Typically there's not a whole lot of action going on in high school romantic comedies and harems, so the “Art & Animation” category is really just an “Art & Waifus” rating. Are the girls waifu material? (Alternatively, are the boys husbando material?) If so, 10/10, anime of the year, etc. Jokes aside, it's true that there really isn't much to say other than the art is pleasant. Everything is just solid and complement the scenes well.
However, I think this section deserves more discussion however simply due to the fact that SHAFT is at work. As I've stated, many fans of the manga were worried that SHAFT would take their style too far and that it would detract heavily from the source material, which many believe to be too inherently “normal” to be deflowered by SHAFT's hands, but fortunately that was not the case here. Sure, you've got Shinbo's signature camera angles and a few strangely elaborate backgrounds (and some intentionally simple ones), but these don't define the show as they might have in Bakemonogatari or Madoka Magica.
Nisekoi is a SHAFT show, sure, but it is not definitively so, which comes as a great relief to many, I'd imagine.
The voices are perfect. That's all that needs to be said. There was not a single voice that didn't fit a character to the tee.
The soundtrack is neither great nor distracting. To be honest, I can't really pick out more than one song that I'd actually remember being played, and I usually am a huge fan of background music and pay a lot of attention to it. It all sort of blended in, and I'm frankly not sure whether that's a good or bad thing.
My only genuine complaint is that the opening and ending songs are just so generic. Though, now that I think about it, maybe that was the whole point. Regardless, I didn't really find myself liking any of them. ClariS didn't really try to make their tracks stand out from any of their others, and some harsher critics might say that none of theirs are ever original-sounding. As for the character songs: it's always nice to hear the characters sing, but the songs just weren't that great.
If the story is cliché and generic, could it be possible that the characters rise to the occasion and present themselves as deep, fleshed out vessels complete with compelling motivations and relatable desires and realistic decisions?
The tsundere main girl? Check. The “good girl” (a.k.a. the Yamato nadeshiko)? Check. The perverted best friend that gets his ass handed to him every episode? Check. There is literally no character that isn't a practically a carbon copy of a past character or at the very least a blending of two. On top of that, the main characters are dense as dense can be, which makes it so easy for the ridiculous misunderstandings to manifest.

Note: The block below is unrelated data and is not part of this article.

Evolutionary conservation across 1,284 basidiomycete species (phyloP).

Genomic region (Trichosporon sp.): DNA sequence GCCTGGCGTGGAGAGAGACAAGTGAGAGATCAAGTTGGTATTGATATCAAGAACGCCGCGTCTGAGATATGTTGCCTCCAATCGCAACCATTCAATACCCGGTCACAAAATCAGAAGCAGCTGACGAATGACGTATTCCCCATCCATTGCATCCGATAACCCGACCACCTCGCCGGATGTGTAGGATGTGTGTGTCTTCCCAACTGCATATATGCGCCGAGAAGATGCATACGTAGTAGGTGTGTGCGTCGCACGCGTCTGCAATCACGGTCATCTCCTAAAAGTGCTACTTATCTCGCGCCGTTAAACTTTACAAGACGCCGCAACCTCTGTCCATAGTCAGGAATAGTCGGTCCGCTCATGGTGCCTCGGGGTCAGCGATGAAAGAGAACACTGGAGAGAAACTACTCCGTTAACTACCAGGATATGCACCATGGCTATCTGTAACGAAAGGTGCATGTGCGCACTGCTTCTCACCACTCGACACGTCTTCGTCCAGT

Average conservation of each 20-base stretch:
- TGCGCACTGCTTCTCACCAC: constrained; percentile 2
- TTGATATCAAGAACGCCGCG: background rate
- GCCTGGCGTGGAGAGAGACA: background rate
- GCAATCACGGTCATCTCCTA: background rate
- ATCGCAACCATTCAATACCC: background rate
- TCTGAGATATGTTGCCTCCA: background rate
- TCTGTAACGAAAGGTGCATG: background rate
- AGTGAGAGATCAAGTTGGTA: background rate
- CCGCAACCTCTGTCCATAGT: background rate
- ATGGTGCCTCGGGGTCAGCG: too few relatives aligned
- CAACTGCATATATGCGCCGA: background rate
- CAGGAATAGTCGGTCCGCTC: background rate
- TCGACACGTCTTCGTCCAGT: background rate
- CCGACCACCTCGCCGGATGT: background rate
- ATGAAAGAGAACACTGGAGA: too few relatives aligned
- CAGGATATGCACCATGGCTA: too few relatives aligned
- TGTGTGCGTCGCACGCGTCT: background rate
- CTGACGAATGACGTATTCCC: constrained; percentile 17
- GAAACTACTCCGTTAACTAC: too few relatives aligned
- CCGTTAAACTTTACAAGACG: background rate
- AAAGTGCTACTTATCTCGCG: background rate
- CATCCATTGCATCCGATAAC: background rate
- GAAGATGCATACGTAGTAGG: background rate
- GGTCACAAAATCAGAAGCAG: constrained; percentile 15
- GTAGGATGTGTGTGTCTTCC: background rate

So why would I give this an acceptable score of 7/10? See the next section.
All of my complaining might actually convince someone that I dislike this anime because of how generic it is. On the contrary; I find all of the enjoyment in reveling in just how cliché nearly every moment is. If you've seen even 2 or 3 harems (and I've probably seen dozens), you can call out just about everything that is going to happen in each episode and in each scene. It's that predictable. Yet, there is an inexplicable charm which pervades the series. Yes, I was literally facepalming at nearly every scene in the show, but underneath that palm was a gigantic smile that I just couldn't hold back.
Nisekoi is not a groundbreaking anime by any means, but if it has proven one thing, it’s that originality is extremely overrated. All you need is a little charm, solid execution, and, of course, waifus. There's a reason that this story and these characters have been done before, and that's because they're enjoyable. Perhaps some of us are just in denial.
Here's for the inevitable season 2. read more
Romantic comedies with good character developments. It has a good mix of romance, drama and comedy that just makes sense.
It also has this 'who will he truly end up with?' feel, but more so in Nisekoi.
Romantic comedies - Nisekoi and Toradora define them with a main male protagonist trying to get attention of a girl they have set their eyes on. Unfortunately, circumstances often gets in their way. On the other hand, the main male protagonist gets into an unlikely alliance/relationship with another girl who has her own interests.